HomeStudent LifeLooking back at history: Jenkins statue mysteriously disappears for 18 years 

Looking back at history: Jenkins statue mysteriously disappears for 18 years 

Walking through Jenkins Hall will bring students to the man himself, Dr. Harry Jenkins displayed just underneath the double stairs. However, this was not always his home. 

In 1995, the 300-pound statue of Harry Jenkins went missing without a trace. For 18 years it went on a journey, only later to be discovered all the way in Austin. 

The statue’s path to Austin is still a mystery and may remain such, even to investigator Jason Waller, the department chair of the legal and public service careers program at Tyler Junior College, who was part of the investigation that brought Jenkins back home. 

“We were asked by the college administration to take it on as a project for our criminal justice students,” Waller said. 

In 2011, Waller and a group of criminal justice students were asked to reopen the investigation into the disappearance. Waller’s group sifted through not only paperwork from the original investigation by the Tyler Police Department but also the many rumors that had accumulated through the years.

Photo by Chris Swann

“There is always rumor about things and how things happened,” Waller expressed.  One rumor was that an Austin fraternity stole it and put the statue in their house. Waller said it is the most believable one, as it was recovered in Austin.

Another rumor stemmed from a ritual by Phi Rho Pi, the TJC Speech and Debate team. A long-standing tradition was for the team to climb on the pedestal and rub the head of Harry Jenkins before competitions. Some thought one of the students, in an attempt to rub the head of the statue, knocked the statue to the ground and broke it. In a panic, the team was believed to have stolen the statue and dumped it in Lake Tyler. During the investigation, Waller and his students searched the lake but did not discover the statue. 

Waller, however, had his own theories apart from these widespread rumors. 

“Having been a student here when we had national fraternities, that was kind of the thing, probably one of the fraternities, because fraternities would do things, part of the initiation process,” Waller said. “Where it was at on campus, it’s not like you just drive by and see it. You had to physically be on campus to have seen it.”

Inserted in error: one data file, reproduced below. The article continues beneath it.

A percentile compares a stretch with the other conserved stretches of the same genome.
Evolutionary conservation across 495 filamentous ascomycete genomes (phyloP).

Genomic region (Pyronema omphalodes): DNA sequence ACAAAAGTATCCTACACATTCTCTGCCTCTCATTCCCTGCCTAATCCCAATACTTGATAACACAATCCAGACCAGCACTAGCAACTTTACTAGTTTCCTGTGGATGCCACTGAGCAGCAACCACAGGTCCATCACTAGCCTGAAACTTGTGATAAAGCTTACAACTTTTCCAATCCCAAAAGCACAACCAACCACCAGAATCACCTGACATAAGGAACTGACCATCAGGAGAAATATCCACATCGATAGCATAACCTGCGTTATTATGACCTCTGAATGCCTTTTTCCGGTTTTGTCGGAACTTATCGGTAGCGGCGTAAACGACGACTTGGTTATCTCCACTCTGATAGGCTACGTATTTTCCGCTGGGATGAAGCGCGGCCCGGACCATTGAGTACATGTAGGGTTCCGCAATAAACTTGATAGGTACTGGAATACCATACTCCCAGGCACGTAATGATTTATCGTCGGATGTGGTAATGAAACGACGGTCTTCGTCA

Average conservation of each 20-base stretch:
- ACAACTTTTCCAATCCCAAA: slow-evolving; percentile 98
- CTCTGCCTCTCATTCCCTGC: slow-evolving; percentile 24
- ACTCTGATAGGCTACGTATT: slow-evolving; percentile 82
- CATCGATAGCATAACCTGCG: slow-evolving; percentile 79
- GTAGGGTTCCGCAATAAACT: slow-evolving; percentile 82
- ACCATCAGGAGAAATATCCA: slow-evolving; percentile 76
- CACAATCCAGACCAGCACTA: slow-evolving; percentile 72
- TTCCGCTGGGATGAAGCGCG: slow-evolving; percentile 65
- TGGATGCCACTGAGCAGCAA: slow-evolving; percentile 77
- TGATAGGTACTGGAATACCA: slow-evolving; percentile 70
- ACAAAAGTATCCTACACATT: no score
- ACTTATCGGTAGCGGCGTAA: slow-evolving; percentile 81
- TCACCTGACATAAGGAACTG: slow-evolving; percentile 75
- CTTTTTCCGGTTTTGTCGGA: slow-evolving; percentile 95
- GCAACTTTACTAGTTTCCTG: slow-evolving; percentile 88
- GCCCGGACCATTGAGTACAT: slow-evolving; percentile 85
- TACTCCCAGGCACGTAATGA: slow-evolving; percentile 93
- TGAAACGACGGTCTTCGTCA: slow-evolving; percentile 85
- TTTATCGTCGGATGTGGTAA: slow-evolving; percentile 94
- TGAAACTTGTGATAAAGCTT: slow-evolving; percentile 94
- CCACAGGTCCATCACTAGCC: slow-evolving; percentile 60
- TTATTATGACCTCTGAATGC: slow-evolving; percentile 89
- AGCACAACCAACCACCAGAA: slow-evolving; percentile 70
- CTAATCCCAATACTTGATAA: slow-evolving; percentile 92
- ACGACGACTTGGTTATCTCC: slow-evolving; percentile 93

The statue’s placement would have presented a challenge in its theft; making it more likely for it to have been taken by someone familiar with the surroundings. While no rumor was ever confirmed, some were disproved upon its return, such as, it being melted down or being dumped into Lake Tyler.

According to a 2013 article by the Tyler Morning Telegraph titled “TJC statue returns to campus after missing for 18 years” the statue was discovered at an apartment complex in Austin by the building engineer, Bernardo Trivino. Normally, everything left by a tenant would be trashed. However, Trivino said, “there was no way I was going to put him in the trash compactor.” 

After the initial research for the statue’s origin turned up empty, Trivino kept the statue and had it in his home for many years, dressing him up for holidays and naming him “George”. Nothing is known about how the statue ended up at the apartments, but like Waller said, “it’s good to be good, but better to be lucky.” Waller definitely considers TJC lucky that the statue ended up in Trivino’s hands and was returned.

The statue was originally sculpted in 1986 by self-taught artist John Harper, according to an article by KLTV titled “Sculptor’s daughter reacts to recovery of stolen TJC statue.” The statue is made out of brass and is estimated to be worth around $30,000. Harper passed away in 1994 and was not around during the statue’s disappearance, but his daughter Joni Harper-Gonni expressed in an interview with KLTV, “I was very happy because I think that’s a missing part of my dad that had been gone for almost 20 years and I don’t have my dad anymore. So that statue and every piece of art that he’s ever sculpted, that’s the bond that we have with him is his art.”

The statue has been moved inside where it currently sits in Jenkins Hall. Extra security has also been set in place to prevent anything from ever happening to the statue of Jenkins again. 

“It has its own security camera, it’s got one, maybe two cameras on it at all times. It is pretty much set where it is and will cause a ruckus if anybody wants to get close to it,” Waller said. With additional security in place, it is safe to say Dr. Harry Jenkins is in his forever home.

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